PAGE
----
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4,000 Hasidic School Pupils Protest Garbage Recycling Plant

A spokesman for the Satmar Hasidic movement, who organized a protest demonstration at City Hall of some 4,000 boy and girl pupils mainly from Satmar schools against, city plans to establish on experimental garbage recycling plant near the Williamsburg section of Brooklyn, said the movement would mount a much bigger demonstration if the Koch Administration tried to revive the project.

Rabbi Hertz Frankel, a spokesman for the Satmar Hasidim, the major Hasidic movement in the Williamsburg section, told the Jewish Telegraphic Agency today that the movement would bring in up to 100,000 demonstrators to a protest demonstration if the recycling project was reconsidered by Mayor Edward Koch.

The Satmar children came in dozens of school buses, carrying identical signs protesting the possible pollution of the recycling plant would bring. The plant would be built in the currently unused Brooklyn Navy Yard, which Frankel described as “practically in our back yard.”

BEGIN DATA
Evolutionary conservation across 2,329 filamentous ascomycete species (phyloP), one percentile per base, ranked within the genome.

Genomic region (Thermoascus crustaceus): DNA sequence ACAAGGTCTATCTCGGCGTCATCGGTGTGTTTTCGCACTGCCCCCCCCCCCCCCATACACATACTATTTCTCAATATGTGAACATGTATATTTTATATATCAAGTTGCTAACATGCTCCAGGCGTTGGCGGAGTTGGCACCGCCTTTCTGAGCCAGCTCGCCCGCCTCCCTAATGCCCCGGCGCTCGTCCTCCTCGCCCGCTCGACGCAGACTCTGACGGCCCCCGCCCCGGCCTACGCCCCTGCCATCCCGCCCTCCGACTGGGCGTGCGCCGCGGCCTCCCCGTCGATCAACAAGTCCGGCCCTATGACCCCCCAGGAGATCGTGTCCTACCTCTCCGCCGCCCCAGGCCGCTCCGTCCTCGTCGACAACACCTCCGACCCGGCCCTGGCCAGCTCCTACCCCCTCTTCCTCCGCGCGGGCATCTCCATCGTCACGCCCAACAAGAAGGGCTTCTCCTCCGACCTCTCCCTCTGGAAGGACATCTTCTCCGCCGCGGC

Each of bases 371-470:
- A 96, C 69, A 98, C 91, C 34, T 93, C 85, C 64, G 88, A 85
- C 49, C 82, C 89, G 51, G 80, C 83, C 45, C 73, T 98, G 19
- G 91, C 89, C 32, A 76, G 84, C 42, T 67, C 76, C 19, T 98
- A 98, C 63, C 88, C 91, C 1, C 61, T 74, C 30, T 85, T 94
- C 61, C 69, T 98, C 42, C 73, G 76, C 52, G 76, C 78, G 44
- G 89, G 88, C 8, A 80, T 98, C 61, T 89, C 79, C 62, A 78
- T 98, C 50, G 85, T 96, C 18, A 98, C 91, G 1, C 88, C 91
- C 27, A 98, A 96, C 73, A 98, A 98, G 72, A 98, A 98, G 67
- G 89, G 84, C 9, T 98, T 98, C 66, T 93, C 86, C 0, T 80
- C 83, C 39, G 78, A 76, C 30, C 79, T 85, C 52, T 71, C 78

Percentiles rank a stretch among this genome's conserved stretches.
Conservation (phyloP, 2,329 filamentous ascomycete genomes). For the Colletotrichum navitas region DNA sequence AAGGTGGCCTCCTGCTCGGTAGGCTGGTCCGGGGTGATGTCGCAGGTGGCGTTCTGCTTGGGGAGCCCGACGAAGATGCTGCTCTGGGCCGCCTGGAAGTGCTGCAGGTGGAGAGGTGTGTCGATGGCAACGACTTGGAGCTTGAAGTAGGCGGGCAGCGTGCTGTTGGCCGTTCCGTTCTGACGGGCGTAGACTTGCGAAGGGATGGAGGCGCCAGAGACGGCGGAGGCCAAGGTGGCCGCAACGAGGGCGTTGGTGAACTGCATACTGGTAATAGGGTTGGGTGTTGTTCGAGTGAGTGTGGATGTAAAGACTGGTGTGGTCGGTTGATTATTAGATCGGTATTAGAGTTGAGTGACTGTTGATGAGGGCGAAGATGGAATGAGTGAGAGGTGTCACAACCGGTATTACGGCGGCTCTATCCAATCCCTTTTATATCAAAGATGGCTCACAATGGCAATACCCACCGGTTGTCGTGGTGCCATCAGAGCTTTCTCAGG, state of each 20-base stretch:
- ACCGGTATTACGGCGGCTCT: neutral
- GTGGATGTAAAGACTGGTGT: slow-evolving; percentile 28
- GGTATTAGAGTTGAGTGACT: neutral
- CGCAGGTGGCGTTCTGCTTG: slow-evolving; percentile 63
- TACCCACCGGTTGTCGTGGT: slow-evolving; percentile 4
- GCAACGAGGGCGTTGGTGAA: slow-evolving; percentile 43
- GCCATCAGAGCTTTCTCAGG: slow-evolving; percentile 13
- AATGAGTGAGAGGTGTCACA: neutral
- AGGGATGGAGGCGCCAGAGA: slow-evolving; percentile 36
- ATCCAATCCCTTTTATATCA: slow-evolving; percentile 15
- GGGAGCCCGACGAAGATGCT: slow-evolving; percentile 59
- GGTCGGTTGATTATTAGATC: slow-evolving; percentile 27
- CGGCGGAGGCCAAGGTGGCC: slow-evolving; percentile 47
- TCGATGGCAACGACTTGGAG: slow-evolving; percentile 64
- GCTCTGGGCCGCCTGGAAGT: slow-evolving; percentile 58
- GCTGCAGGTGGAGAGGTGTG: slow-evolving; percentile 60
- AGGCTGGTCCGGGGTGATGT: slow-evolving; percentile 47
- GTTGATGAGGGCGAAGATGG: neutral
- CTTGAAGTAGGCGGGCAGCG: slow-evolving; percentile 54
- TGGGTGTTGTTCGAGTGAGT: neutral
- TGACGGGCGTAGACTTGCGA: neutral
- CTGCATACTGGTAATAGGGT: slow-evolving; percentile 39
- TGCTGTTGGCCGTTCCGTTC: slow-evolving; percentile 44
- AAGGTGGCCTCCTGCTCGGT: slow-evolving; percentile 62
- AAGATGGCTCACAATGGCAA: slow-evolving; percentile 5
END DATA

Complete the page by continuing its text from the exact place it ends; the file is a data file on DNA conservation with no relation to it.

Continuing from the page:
Hannah Gratt, a sixth grade pupil at the Beth Rachel School, said “they want to bum garbage in our neighborhood.” A classmate, Miny Stern, II, said “a lot of people live here and it’s very dangerous.”

Contracts for the proposed $225 million plant came up for approval as scheduled last Friday. Faced with opposition of the city’s Board of Estimate, Koch withdrew the plan. It was to be the first of eight incinerators to be built around the city, replacing the East New York landfill which is scheduled to be closed in 1985. The aim of the plant, which was expected to cost $226 million, was to convert 3,000 tons of garbage daily to steam which would be sold to Consolidated Edison. The utility firm, in turn, would sell the steam to commercial customers in lower Manhattan.

Frankel cited studies that the plant would produce cancer-causing dioxin, one of the most toxic agents known. He said if the plant was built, “it may mean the end of a very viable” community of 30,000 families. He said the opposition was not to the plant per se but the choice of the site for the first plant, making the heavily Hasidic community “a quinea pig,”

He said, “Let them test such a plant somewhere where there is not such a concentration of people as there is in Williamsburg so we can get an idea of what will actually happen to the environment.”

It was not clear what effect the demonstrations had had on the Mayor’s decision to withdraw the plan or whether he would try again to get it started in the Navy Yord. The Mayor insisted he would not give up on the project and would submit the contracts again at some future date which he did not specify.

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